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Re: Obsoleting a Recommendation, round two

From: David Singer <singer@apple.com>
Date: Fri, 29 Apr 2016 08:45:21 -0700
Cc: Wayne Carr <wayne.carr@linux.intel.com>, Stephen Zilles <szilles@adobe.com>, "public-w3process@w3.org" <public-w3process@w3.org>
Message-id: <97950217-8724-43C2-BDBD-319A479BF865@apple.com>
To: timeless@gmail.com

> On Apr 27, 2016, at 20:48 , timeless <timeless@gmail.com> wrote:
> 
> Is it reasonable to reach out to the authors of the REC? (as distinct
> from the WG)

Editors?  Maybe, maybe not.  That’s why I am trying to find a group that (a) has some (ostensible) technical understanding and (b) can be reasonably expected to work out who should be contacted. I can’t think of any other standing group than the TAG who could plausibly work this out. The aim here is to avoid an AC vote on something for which a reasonable chunk of the community will disagree; I don’t want anyone being able to trigger a full formal AC vote without some sort of small-group sanity filter.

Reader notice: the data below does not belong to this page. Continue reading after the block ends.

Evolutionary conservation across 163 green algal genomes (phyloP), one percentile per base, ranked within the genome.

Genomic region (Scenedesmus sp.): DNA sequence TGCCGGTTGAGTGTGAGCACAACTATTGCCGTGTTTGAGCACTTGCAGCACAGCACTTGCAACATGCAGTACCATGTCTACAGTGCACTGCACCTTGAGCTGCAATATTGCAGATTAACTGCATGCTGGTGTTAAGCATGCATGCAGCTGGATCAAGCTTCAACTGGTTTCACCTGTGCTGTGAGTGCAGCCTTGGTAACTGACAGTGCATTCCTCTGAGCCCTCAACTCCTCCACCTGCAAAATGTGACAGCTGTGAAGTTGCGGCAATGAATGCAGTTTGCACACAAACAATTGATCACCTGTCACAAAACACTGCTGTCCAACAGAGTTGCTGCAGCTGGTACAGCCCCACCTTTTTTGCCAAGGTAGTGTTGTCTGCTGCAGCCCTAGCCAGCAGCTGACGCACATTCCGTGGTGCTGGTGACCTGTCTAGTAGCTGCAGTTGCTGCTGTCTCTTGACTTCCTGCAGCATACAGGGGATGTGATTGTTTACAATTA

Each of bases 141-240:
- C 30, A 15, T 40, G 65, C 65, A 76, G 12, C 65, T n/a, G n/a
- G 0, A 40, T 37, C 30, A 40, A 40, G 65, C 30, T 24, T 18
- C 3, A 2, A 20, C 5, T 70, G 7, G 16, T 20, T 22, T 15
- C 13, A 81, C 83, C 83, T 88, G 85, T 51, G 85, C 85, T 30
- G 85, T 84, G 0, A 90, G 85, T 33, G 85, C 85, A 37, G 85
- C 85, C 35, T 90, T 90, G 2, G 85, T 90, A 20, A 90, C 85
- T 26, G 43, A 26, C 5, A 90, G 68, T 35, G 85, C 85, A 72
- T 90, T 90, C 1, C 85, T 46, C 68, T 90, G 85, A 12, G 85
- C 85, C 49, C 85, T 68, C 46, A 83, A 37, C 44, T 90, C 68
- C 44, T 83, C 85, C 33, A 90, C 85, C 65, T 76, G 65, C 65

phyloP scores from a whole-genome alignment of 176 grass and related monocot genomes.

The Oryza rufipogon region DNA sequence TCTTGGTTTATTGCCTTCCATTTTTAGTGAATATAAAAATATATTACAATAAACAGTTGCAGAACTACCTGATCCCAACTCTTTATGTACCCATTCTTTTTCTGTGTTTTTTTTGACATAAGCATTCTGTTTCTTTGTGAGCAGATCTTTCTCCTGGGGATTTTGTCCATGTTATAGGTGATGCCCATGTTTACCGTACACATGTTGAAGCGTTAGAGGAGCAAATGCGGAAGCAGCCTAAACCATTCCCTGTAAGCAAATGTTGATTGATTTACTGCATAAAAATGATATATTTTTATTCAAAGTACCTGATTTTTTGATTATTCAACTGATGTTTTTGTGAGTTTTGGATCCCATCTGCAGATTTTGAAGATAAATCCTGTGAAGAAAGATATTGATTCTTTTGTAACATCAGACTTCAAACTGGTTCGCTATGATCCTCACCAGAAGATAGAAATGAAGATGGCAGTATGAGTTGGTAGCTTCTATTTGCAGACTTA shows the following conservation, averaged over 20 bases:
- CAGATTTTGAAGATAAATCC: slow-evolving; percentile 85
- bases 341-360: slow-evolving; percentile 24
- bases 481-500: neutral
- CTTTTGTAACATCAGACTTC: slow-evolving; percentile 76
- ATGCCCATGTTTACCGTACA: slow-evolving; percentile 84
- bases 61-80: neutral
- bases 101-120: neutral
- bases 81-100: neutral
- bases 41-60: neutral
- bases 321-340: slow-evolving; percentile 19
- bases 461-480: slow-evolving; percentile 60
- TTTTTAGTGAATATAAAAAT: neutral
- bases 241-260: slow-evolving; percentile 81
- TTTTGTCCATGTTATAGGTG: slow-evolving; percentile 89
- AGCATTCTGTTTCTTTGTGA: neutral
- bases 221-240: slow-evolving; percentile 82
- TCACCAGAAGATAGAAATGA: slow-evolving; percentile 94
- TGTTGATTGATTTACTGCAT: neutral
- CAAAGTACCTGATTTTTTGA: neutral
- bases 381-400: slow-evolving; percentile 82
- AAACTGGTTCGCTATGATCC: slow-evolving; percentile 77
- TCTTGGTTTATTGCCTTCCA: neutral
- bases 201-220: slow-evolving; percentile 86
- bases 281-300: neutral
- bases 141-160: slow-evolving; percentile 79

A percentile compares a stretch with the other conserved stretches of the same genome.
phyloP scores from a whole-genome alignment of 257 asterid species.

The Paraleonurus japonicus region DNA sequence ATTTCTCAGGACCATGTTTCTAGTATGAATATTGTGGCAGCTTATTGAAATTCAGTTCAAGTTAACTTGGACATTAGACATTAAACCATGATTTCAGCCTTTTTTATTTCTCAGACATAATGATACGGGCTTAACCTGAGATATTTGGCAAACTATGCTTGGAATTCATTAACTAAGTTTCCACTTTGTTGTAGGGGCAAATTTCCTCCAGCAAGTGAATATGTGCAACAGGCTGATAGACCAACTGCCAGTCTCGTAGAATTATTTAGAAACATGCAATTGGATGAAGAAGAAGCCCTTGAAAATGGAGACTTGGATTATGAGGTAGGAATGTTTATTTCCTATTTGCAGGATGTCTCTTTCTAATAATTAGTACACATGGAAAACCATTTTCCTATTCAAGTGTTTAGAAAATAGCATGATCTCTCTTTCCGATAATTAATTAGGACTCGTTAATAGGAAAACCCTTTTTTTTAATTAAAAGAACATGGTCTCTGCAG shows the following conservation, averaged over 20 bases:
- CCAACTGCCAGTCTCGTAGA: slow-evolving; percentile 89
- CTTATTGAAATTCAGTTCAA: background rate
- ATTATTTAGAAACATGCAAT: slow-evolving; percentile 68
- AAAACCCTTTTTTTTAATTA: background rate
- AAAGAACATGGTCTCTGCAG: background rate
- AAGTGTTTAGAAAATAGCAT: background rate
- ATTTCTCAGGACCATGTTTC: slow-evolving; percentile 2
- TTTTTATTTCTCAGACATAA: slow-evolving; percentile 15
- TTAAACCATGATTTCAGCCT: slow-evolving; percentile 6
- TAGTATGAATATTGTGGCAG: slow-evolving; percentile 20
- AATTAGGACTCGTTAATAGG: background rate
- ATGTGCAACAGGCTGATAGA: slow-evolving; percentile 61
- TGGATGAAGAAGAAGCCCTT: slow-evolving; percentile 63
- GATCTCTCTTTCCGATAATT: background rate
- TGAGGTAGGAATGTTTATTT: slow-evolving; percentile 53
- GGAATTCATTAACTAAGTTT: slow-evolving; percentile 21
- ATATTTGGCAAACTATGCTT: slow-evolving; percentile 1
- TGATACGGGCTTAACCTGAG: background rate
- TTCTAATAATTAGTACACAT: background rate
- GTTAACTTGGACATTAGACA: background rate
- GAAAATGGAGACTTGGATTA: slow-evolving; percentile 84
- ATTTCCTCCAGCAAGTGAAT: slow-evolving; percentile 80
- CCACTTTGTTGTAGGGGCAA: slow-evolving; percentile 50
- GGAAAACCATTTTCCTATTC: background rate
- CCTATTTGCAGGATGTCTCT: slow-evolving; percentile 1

> 
> On Wed, Apr 27, 2016 at 12:43 PM, Wayne Carr <wayne.carr@linux.intel.com> wrote:
>> I removed the AB from my response to avoid posting to public and private
>> lists.  Someone on the AB forward it to that list.
>> 
>> On 2016-04-25 11:08, Stephen Zilles wrote:
>> 
>> David, just one small suggestion inline below.
>> 
>> Steve Z
>> 
>> -----Original Message-----
>> From: singer@apple.com [mailto:singer@apple.com]
>> Sent: Monday, April 25, 2016 10:52 AM
>> To: public-w3process@w3.org
>> Cc: Advisory Board <ab@w3.org>
>> Subject: Obsoleting a Recommendation, round two
>> 
>> After offline discussion with some AB members, and the call today, I offer